Nordic Cultural Assembly in Visby

Summary




The Nordic Cultural Assembly, organised by the Baltic Centre for Writers and Translators and the Nordic Councils of Artists acting in cooperation with the Baltic Writers' Council, was held 16–18 May 2007 in Visby, Gotland, with the participation of sixty artists, culture scene operators and other representatives of cultural life from the Nordic countries, Baltic countries and Russia as well as representatives from the Saami and the Inuit cultures.

Cooperation in the Baltic Sea region was discussed in the light of the present conflict between Estonia and Russia. The value of being able to share the stories from both sides and to speak about the conflict from different points of view was acknowledged and appreciated.

The three international centres for artists existing in Visby have greatly contributed to making Gotland a meeting place for cultural cooperation in the Baltic Sea region. In this respect, however, it has been found quite amazing that SIDA's Baltic Sea Unit, likewise situated in Visby, does not have culture as one of its cooperation fields, especially so in the light of the recently adopted UNESCO Convention on the Protection and Promotion of the Diversity of Cultural Expressions.

The UNESCO Convention – ratified by most of the countries represented at the meeting in question as well as the European Union – states that every country has the right to conduct its own culture policy and should also take into consideration the cultural aspects of other policy matters. However, in order to be effective, the Convention must be implemented in national legislations. The example of the offensive culture policy adopted by Norway's new government was cited as an inspiration for artists' organisations of other countries demanding culture policy initiatives from their national authorities.

Discussions delved also into the problems of the impact of the European Union's single-market initiatives on cultural matters, especially with respect to the Public Lending Rights (PLR) Directive. As systems of remuneration of authors for making their works available in public libraries in Sweden, Denmark and Finland are no longer viewed by the European Commission to be in accordance with the PLR directive, the meeting emphasized the importance of these PLR systems for the national culture production and information access and decided on cooperation in order to defend the positive impact of Nordic remuneration model and to present and promote it in other countries of Europe.

Acknowledging the Nordic contribution to European cooperation by the adherence to the arms length principle in decisions on art funding and to the practice of interdisciplinary cooperation in the form of artists' councils, the meeting affirmed the need to be present in Brussels and to actively monitor and influence the EU decision processes in order to safeguard and improve the conditions for artistic creation and performance. In this respect, the meeting deplored the fact that the European Commission has repeatedly decided not to support the European Council of Artists, which acts as the umbrella of European artists' organisations and councils.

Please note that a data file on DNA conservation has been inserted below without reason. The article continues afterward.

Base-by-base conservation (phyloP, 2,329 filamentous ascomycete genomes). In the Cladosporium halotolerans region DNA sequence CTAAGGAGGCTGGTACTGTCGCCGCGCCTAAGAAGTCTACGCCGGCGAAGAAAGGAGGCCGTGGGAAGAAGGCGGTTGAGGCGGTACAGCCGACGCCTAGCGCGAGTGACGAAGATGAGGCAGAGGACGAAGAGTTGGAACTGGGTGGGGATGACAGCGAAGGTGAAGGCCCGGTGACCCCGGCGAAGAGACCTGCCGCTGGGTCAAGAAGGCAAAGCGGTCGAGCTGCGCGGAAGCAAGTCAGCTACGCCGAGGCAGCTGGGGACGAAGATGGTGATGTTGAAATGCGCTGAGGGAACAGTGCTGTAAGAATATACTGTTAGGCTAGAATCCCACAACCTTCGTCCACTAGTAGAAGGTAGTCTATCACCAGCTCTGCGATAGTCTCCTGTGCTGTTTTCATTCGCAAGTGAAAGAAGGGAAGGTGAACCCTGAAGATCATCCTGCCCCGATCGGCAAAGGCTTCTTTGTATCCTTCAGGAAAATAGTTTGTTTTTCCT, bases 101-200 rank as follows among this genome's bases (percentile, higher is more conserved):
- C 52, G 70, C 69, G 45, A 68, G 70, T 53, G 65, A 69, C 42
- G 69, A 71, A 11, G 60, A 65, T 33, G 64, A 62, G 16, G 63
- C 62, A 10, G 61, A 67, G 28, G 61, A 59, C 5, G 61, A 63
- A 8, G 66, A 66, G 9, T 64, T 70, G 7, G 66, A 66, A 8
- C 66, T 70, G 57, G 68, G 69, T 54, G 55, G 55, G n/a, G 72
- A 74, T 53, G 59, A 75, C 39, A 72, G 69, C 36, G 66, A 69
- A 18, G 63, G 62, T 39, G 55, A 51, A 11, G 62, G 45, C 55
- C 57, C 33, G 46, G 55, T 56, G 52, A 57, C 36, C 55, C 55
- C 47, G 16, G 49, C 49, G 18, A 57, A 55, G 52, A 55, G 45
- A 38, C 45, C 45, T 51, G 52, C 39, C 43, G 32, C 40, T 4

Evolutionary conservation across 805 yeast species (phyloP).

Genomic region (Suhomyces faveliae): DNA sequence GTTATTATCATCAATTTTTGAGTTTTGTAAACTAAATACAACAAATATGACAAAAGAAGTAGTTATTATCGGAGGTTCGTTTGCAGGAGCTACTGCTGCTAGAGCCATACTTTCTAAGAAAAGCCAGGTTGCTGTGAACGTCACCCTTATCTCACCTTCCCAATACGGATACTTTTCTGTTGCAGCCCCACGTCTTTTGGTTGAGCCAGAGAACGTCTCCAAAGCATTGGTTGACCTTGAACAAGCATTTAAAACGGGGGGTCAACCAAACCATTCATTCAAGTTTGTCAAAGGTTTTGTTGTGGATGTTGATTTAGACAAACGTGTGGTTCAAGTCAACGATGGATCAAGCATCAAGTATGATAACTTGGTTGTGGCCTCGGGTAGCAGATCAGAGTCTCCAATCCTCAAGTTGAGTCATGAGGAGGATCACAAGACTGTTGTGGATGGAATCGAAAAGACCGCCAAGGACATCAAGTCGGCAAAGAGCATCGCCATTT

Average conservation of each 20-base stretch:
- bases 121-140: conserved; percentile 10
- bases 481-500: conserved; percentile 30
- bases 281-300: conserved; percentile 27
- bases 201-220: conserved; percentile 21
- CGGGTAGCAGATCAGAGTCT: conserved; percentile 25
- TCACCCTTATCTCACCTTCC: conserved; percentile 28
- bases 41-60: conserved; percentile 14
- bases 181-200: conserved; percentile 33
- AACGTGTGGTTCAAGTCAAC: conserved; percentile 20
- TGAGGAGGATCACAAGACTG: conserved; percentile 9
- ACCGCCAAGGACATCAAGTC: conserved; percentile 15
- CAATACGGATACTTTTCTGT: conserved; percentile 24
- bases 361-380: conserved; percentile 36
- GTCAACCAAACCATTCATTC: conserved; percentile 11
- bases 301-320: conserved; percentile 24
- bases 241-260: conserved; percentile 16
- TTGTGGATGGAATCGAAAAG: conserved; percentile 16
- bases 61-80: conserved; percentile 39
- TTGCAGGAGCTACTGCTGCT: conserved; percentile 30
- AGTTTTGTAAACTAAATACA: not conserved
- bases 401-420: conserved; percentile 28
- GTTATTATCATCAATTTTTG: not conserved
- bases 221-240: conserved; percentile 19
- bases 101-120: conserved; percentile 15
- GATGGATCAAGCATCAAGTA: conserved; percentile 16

Furthermore the meeting took a critical position on the Commission's efforts to utilise culture as a major tool of European integration, employment and development. It agreed that culture and arts must be also recognised as a value on their own and that more respect must be given to the member states' national culture policies in line with the UNESCO Convention on the Protection and Promotion of the Diversity of Cultural Expressions.

Another major issue of the debate involved the reform of cultural cooperation of the Nordic Council of Ministers'. In this particular respect, the Nordic Artists' Councils already during the preparatory process expressed their criticism of the increasing ministerial influence and the short duration of the programmes. Nevertheless the meeting declared its interest in monitoring and dialoguing with the Nordic governments in order to have the programmes in question properly evaluated and developed. This, however, will only be possible if Nordic Culture Forums are opened for the artists' organisations and other stakeholders and if the agenda for the discussion is likewise made a subject of dialogue. A successful development also presumes the application of artistic competence not only to the selection of projects but also to the gathering of experiences and evaluation thereof.

Issues addresses by the meeting included also taxation and social security as artists in many countries have problems in fitting into public schemes. Examples of good practice and exchange of experiences in these areas are therefore valuable for artists' organisations' struggling to improve their memberships' status.

The meeting voiced an unanimous wish to continue with this cooperation among artists' organisations around the Baltic Sea region and a working group was formed to prepare a 2009 conference which should also involve Polish artists' organisations.

The Nordic Cultural Assembly 2007 was financially supported by the Nordic Cultural Foundation, Gotland regional development unit, the Swedish Institute, the Arts' Council of Sweden, Gotland County administration, Gotland Municipality and Gotland University.